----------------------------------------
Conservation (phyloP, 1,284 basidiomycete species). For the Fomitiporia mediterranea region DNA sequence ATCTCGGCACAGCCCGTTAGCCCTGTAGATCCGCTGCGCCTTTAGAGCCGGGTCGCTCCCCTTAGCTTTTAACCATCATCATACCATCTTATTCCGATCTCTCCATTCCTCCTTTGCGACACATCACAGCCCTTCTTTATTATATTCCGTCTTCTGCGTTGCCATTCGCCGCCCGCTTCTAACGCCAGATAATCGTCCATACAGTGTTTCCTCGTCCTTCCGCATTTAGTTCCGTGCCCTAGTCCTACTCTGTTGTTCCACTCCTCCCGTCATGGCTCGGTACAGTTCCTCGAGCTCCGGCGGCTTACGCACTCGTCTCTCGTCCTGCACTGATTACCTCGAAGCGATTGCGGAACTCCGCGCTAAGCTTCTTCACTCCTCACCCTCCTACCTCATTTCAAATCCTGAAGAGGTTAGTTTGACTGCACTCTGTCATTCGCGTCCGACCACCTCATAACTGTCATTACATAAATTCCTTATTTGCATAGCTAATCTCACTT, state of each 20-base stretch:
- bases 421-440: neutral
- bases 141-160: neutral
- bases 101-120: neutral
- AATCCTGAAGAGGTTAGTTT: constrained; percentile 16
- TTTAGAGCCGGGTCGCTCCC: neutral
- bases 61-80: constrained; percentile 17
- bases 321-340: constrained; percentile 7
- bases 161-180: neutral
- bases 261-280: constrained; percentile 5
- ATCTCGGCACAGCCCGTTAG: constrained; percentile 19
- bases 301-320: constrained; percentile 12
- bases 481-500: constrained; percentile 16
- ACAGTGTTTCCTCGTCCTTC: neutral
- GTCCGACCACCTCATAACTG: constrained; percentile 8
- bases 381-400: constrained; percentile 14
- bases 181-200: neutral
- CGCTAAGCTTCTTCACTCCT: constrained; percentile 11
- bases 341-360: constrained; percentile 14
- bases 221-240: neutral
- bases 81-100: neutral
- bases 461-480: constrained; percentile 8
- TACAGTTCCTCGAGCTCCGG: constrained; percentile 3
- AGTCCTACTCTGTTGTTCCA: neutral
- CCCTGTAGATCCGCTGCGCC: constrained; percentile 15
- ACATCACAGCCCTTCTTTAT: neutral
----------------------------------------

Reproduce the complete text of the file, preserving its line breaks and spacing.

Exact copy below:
Conservation (phyloP, 1,284 basidiomycete species). For the Fomitiporia mediterranea region DNA sequence ATCTCGGCACAGCCCGTTAGCCCTGTAGATCCGCTGCGCCTTTAGAGCCGGGTCGCTCCCCTTAGCTTTTAACCATCATCATACCATCTTATTCCGATCTCTCCATTCCTCCTTTGCGACACATCACAGCCCTTCTTTATTATATTCCGTCTTCTGCGTTGCCATTCGCCGCCCGCTTCTAACGCCAGATAATCGTCCATACAGTGTTTCCTCGTCCTTCCGCATTTAGTTCCGTGCCCTAGTCCTACTCTGTTGTTCCACTCCTCCCGTCATGGCTCGGTACAGTTCCTCGAGCTCCGGCGGCTTACGCACTCGTCTCTCGTCCTGCACTGATTACCTCGAAGCGATTGCGGAACTCCGCGCTAAGCTTCTTCACTCCTCACCCTCCTACCTCATTTCAAATCCTGAAGAGGTTAGTTTGACTGCACTCTGTCATTCGCGTCCGACCACCTCATAACTGTCATTACATAAATTCCTTATTTGCATAGCTAATCTCACTT, state of each 20-base stretch:
- bases 421-440: neutral
- bases 141-160: neutral
- bases 101-120: neutral
- AATCCTGAAGAGGTTAGTTT: constrained; percentile 16
- TTTAGAGCCGGGTCGCTCCC: neutral
- bases 61-80: constrained; percentile 17
- bases 321-340: constrained; percentile 7
- bases 161-180: neutral
- bases 261-280: constrained; percentile 5
- ATCTCGGCACAGCCCGTTAG: constrained; percentile 19
- bases 301-320: constrained; percentile 12
- bases 481-500: constrained; percentile 16
- ACAGTGTTTCCTCGTCCTTC: neutral
- GTCCGACCACCTCATAACTG: constrained; percentile 8
- bases 381-400: constrained; percentile 14
- bases 181-200: neutral
- CGCTAAGCTTCTTCACTCCT: constrained; percentile 11
- bases 341-360: constrained; percentile 14
- bases 221-240: neutral
- bases 81-100: neutral
- bases 461-480: constrained; percentile 8
- TACAGTTCCTCGAGCTCCGG: constrained; percentile 3
- AGTCCTACTCTGTTGTTCCA: neutral
- CCCTGTAGATCCGCTGCGCC: constrained; percentile 15
- ACATCACAGCCCTTCTTTAT: neutral